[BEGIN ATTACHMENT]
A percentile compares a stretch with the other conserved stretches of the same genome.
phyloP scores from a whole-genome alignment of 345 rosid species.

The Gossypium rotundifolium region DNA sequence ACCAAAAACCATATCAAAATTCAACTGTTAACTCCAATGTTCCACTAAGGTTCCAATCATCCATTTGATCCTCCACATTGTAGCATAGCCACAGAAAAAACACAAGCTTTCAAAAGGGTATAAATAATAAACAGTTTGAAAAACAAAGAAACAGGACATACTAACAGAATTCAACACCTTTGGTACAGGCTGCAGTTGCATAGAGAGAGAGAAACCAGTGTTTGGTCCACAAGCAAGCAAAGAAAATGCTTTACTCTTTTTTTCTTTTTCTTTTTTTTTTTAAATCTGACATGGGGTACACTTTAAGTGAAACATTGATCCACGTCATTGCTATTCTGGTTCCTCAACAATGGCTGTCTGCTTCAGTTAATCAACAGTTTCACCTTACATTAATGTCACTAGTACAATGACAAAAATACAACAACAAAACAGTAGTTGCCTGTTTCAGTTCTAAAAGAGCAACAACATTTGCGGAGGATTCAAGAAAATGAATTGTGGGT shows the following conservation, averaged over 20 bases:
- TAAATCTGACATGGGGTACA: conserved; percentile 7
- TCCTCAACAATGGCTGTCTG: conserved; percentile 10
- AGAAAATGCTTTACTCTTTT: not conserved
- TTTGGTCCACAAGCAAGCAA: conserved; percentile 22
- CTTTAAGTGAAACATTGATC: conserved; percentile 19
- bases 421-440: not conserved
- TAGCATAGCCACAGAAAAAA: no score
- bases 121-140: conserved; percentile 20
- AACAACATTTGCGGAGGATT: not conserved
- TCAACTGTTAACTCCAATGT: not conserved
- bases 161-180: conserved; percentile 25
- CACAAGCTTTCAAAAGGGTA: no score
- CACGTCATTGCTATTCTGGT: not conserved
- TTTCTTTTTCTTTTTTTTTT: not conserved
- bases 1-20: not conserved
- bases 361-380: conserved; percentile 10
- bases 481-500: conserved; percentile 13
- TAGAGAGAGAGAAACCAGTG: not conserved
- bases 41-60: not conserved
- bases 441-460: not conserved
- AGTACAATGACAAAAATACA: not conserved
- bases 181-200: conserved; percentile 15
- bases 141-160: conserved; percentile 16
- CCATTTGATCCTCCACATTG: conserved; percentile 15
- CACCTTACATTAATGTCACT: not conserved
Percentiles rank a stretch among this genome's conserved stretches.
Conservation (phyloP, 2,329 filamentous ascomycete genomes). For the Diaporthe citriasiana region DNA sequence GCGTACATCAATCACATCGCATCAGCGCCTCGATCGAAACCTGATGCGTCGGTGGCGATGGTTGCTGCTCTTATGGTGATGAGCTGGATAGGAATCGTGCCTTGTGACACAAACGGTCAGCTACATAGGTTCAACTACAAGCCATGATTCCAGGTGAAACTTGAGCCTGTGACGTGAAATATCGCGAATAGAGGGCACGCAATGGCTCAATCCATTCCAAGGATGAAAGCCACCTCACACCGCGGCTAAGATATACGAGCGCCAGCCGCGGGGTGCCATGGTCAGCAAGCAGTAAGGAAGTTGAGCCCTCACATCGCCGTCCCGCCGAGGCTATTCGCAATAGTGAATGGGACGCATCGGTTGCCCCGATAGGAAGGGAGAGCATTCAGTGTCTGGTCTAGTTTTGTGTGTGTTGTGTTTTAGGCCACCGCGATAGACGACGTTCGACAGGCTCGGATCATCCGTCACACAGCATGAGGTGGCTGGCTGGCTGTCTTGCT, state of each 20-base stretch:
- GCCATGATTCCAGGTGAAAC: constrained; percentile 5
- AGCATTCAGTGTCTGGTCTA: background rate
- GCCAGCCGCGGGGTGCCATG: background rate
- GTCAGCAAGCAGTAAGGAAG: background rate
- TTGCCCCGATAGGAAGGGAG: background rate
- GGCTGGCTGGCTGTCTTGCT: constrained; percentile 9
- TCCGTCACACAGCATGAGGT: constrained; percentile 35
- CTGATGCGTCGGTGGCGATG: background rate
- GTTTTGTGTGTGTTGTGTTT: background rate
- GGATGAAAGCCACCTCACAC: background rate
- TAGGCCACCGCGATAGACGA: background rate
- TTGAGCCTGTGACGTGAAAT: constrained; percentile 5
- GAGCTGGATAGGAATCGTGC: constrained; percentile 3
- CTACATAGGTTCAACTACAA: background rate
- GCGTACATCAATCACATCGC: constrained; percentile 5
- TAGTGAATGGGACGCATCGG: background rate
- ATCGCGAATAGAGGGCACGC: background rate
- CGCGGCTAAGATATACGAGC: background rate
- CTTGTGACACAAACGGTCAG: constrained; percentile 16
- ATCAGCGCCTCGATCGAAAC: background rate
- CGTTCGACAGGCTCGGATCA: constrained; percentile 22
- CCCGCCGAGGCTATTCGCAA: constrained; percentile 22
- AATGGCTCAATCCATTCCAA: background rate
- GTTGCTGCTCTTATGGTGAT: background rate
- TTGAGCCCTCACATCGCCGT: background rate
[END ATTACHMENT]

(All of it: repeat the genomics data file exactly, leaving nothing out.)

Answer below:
A percentile compares a stretch with the other conserved stretches of the same genome.
phyloP scores from a whole-genome alignment of 345 rosid species.

The Gossypium rotundifolium region DNA sequence ACCAAAAACCATATCAAAATTCAACTGTTAACTCCAATGTTCCACTAAGGTTCCAATCATCCATTTGATCCTCCACATTGTAGCATAGCCACAGAAAAAACACAAGCTTTCAAAAGGGTATAAATAATAAACAGTTTGAAAAACAAAGAAACAGGACATACTAACAGAATTCAACACCTTTGGTACAGGCTGCAGTTGCATAGAGAGAGAGAAACCAGTGTTTGGTCCACAAGCAAGCAAAGAAAATGCTTTACTCTTTTTTTCTTTTTCTTTTTTTTTTTAAATCTGACATGGGGTACACTTTAAGTGAAACATTGATCCACGTCATTGCTATTCTGGTTCCTCAACAATGGCTGTCTGCTTCAGTTAATCAACAGTTTCACCTTACATTAATGTCACTAGTACAATGACAAAAATACAACAACAAAACAGTAGTTGCCTGTTTCAGTTCTAAAAGAGCAACAACATTTGCGGAGGATTCAAGAAAATGAATTGTGGGT shows the following conservation, averaged over 20 bases:
- TAAATCTGACATGGGGTACA: conserved; percentile 7
- TCCTCAACAATGGCTGTCTG: conserved; percentile 10
- AGAAAATGCTTTACTCTTTT: not conserved
- TTTGGTCCACAAGCAAGCAA: conserved; percentile 22
- CTTTAAGTGAAACATTGATC: conserved; percentile 19
- bases 421-440: not conserved
- TAGCATAGCCACAGAAAAAA: no score
- bases 121-140: conserved; percentile 20
- AACAACATTTGCGGAGGATT: not conserved
- TCAACTGTTAACTCCAATGT: not conserved
- bases 161-180: conserved; percentile 25
- CACAAGCTTTCAAAAGGGTA: no score
- CACGTCATTGCTATTCTGGT: not conserved
- TTTCTTTTTCTTTTTTTTTT: not conserved
- bases 1-20: not conserved
- bases 361-380: conserved; percentile 10
- bases 481-500: conserved; percentile 13
- TAGAGAGAGAGAAACCAGTG: not conserved
- bases 41-60: not conserved
- bases 441-460: not conserved
- AGTACAATGACAAAAATACA: not conserved
- bases 181-200: conserved; percentile 15
- bases 141-160: conserved; percentile 16
- CCATTTGATCCTCCACATTG: conserved; percentile 15
- CACCTTACATTAATGTCACT: not conserved
Percentiles rank a stretch among this genome's conserved stretches.
Conservation (phyloP, 2,329 filamentous ascomycete genomes). For the Diaporthe citriasiana region DNA sequence GCGTACATCAATCACATCGCATCAGCGCCTCGATCGAAACCTGATGCGTCGGTGGCGATGGTTGCTGCTCTTATGGTGATGAGCTGGATAGGAATCGTGCCTTGTGACACAAACGGTCAGCTACATAGGTTCAACTACAAGCCATGATTCCAGGTGAAACTTGAGCCTGTGACGTGAAATATCGCGAATAGAGGGCACGCAATGGCTCAATCCATTCCAAGGATGAAAGCCACCTCACACCGCGGCTAAGATATACGAGCGCCAGCCGCGGGGTGCCATGGTCAGCAAGCAGTAAGGAAGTTGAGCCCTCACATCGCCGTCCCGCCGAGGCTATTCGCAATAGTGAATGGGACGCATCGGTTGCCCCGATAGGAAGGGAGAGCATTCAGTGTCTGGTCTAGTTTTGTGTGTGTTGTGTTTTAGGCCACCGCGATAGACGACGTTCGACAGGCTCGGATCATCCGTCACACAGCATGAGGTGGCTGGCTGGCTGTCTTGCT, state of each 20-base stretch:
- GCCATGATTCCAGGTGAAAC: constrained; percentile 5
- AGCATTCAGTGTCTGGTCTA: background rate
- GCCAGCCGCGGGGTGCCATG: background rate
- GTCAGCAAGCAGTAAGGAAG: background rate
- TTGCCCCGATAGGAAGGGAG: background rate
- GGCTGGCTGGCTGTCTTGCT: constrained; percentile 9
- TCCGTCACACAGCATGAGGT: constrained; percentile 35
- CTGATGCGTCGGTGGCGATG: background rate
- GTTTTGTGTGTGTTGTGTTT: background rate
- GGATGAAAGCCACCTCACAC: background rate
- TAGGCCACCGCGATAGACGA: background rate
- TTGAGCCTGTGACGTGAAAT: constrained; percentile 5
- GAGCTGGATAGGAATCGTGC: constrained; percentile 3
- CTACATAGGTTCAACTACAA: background rate
- GCGTACATCAATCACATCGC: constrained; percentile 5
- TAGTGAATGGGACGCATCGG: background rate
- ATCGCGAATAGAGGGCACGC: background rate
- CGCGGCTAAGATATACGAGC: background rate
- CTTGTGACACAAACGGTCAG: constrained; percentile 16
- ATCAGCGCCTCGATCGAAAC: background rate
- CGTTCGACAGGCTCGGATCA: constrained; percentile 22
- CCCGCCGAGGCTATTCGCAA: constrained; percentile 22
- AATGGCTCAATCCATTCCAA: background rate
- GTTGCTGCTCTTATGGTGAT: background rate
- TTGAGCCCTCACATCGCCGT: background rate